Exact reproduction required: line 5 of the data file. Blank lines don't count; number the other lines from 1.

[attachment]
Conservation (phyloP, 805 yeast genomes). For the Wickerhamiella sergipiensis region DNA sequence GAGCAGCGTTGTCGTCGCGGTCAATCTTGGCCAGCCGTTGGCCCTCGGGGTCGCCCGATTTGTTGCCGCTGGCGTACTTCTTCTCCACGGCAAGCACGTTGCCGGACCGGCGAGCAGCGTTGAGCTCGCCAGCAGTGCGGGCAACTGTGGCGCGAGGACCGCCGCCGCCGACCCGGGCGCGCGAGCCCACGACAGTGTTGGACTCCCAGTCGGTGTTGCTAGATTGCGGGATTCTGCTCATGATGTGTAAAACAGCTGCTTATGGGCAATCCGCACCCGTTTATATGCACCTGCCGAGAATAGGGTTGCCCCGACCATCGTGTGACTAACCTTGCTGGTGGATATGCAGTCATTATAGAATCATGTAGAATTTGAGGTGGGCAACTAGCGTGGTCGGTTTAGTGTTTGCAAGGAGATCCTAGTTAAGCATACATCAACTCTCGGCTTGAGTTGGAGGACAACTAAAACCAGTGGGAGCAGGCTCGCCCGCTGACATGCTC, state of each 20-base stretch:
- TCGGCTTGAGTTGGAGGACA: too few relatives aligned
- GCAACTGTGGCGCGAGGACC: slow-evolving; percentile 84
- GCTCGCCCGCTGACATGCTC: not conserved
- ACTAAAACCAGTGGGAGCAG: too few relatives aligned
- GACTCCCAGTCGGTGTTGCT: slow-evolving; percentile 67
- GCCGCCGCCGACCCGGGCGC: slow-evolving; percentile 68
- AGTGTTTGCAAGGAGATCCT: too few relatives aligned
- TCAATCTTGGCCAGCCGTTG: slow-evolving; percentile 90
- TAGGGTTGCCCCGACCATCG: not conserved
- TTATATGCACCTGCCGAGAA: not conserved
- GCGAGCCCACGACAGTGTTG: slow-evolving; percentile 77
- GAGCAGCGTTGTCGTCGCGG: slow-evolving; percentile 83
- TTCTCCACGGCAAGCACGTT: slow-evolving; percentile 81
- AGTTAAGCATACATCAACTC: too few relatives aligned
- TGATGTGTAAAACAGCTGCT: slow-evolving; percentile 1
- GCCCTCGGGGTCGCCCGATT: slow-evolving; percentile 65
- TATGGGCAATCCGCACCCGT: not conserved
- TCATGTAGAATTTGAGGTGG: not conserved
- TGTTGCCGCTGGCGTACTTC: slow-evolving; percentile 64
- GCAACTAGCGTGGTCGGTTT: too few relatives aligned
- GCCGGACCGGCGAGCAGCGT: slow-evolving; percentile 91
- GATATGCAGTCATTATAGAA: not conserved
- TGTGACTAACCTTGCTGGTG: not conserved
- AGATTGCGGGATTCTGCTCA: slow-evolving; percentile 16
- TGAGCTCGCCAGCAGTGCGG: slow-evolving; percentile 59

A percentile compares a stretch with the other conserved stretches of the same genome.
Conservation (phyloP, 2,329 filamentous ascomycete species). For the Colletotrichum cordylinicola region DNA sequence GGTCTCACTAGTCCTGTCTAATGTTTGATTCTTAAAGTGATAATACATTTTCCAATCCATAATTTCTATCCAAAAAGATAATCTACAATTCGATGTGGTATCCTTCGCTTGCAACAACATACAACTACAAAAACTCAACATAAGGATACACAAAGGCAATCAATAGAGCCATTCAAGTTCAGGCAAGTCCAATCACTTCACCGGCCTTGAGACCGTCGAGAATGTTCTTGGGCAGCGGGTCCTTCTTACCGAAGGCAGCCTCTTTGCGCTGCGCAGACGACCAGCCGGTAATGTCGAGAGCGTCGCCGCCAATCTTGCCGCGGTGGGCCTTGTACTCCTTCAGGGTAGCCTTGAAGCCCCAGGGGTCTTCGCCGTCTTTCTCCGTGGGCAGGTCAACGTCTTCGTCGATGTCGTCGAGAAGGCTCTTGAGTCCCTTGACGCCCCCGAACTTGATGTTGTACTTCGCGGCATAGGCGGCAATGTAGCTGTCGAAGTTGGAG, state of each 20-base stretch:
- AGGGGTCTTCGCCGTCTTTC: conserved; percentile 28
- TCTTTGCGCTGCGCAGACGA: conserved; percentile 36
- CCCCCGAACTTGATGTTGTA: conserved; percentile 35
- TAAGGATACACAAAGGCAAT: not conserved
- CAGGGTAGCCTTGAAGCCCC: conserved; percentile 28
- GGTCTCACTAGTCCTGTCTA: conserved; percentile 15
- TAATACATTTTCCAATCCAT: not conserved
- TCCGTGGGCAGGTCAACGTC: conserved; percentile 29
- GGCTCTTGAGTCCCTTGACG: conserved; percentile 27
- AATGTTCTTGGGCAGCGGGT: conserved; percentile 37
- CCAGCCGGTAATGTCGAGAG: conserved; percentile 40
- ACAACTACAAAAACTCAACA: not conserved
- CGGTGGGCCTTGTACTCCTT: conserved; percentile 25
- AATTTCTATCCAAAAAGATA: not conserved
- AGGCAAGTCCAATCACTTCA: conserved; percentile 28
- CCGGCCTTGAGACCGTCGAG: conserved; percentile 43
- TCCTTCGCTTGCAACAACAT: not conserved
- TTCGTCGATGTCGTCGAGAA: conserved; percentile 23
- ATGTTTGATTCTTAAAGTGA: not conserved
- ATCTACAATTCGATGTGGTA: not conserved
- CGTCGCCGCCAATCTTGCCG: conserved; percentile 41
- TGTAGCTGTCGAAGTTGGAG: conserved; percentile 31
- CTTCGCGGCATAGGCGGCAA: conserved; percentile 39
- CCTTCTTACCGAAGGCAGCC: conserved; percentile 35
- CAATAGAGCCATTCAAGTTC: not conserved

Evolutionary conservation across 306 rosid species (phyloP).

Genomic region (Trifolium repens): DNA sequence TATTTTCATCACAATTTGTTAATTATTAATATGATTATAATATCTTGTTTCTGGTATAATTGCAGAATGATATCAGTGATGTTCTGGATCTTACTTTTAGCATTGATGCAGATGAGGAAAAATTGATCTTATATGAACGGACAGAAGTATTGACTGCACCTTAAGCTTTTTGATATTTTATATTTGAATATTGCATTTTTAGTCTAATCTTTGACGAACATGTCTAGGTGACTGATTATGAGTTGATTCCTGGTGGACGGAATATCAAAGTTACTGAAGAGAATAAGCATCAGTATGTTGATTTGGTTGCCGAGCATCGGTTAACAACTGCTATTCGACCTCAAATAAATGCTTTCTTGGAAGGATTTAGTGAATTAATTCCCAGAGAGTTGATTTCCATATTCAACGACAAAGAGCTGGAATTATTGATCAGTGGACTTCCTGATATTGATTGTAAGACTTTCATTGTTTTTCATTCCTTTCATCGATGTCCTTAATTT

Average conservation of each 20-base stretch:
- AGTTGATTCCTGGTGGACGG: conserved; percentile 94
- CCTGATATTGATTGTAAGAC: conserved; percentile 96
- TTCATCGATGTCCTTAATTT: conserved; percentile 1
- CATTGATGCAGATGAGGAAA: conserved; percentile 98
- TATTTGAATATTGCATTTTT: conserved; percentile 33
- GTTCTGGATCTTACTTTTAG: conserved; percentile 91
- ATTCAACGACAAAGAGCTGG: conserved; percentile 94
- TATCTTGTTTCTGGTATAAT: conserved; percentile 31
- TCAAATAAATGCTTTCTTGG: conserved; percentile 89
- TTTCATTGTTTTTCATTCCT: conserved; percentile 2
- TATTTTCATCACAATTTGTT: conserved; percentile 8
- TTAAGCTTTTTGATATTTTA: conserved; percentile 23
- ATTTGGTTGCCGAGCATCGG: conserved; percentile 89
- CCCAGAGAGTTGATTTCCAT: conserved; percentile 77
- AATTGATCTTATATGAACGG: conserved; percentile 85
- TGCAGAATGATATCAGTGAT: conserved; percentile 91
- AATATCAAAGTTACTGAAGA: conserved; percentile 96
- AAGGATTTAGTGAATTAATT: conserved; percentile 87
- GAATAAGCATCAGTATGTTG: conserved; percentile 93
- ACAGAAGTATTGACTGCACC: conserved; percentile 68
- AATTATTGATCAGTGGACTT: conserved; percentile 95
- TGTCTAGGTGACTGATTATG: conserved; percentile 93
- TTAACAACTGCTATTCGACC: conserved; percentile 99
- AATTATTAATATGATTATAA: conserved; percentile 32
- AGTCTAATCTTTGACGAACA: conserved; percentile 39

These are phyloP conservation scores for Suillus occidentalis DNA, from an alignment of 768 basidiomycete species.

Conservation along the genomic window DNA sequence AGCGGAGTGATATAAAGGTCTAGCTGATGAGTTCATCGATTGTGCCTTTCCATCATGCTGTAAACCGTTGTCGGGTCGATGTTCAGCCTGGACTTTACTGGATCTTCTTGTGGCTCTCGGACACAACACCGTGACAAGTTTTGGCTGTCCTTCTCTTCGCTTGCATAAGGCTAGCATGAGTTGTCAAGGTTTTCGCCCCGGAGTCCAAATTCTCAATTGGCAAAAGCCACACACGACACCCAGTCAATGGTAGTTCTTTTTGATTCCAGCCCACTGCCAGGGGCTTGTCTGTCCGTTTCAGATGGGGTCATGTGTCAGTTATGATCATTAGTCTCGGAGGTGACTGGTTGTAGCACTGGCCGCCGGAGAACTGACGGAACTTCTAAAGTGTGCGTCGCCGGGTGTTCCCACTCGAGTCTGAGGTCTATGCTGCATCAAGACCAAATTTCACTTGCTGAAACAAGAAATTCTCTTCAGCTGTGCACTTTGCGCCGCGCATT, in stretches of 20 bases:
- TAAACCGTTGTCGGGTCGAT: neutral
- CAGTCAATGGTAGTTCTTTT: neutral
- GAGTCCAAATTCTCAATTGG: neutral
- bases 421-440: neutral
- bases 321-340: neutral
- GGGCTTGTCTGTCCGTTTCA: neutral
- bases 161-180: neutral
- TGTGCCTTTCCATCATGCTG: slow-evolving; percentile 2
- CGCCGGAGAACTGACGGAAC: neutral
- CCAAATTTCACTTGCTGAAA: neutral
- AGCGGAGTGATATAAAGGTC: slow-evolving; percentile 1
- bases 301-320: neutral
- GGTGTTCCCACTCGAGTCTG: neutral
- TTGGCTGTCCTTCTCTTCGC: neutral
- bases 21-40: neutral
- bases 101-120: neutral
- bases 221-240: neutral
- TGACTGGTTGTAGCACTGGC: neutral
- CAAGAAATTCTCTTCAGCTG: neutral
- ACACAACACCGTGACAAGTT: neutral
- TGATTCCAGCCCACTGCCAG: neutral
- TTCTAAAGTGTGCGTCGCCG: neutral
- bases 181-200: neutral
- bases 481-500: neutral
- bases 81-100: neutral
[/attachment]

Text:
- ACTAAAACCAGTGGGAGCAG: too few relatives aligned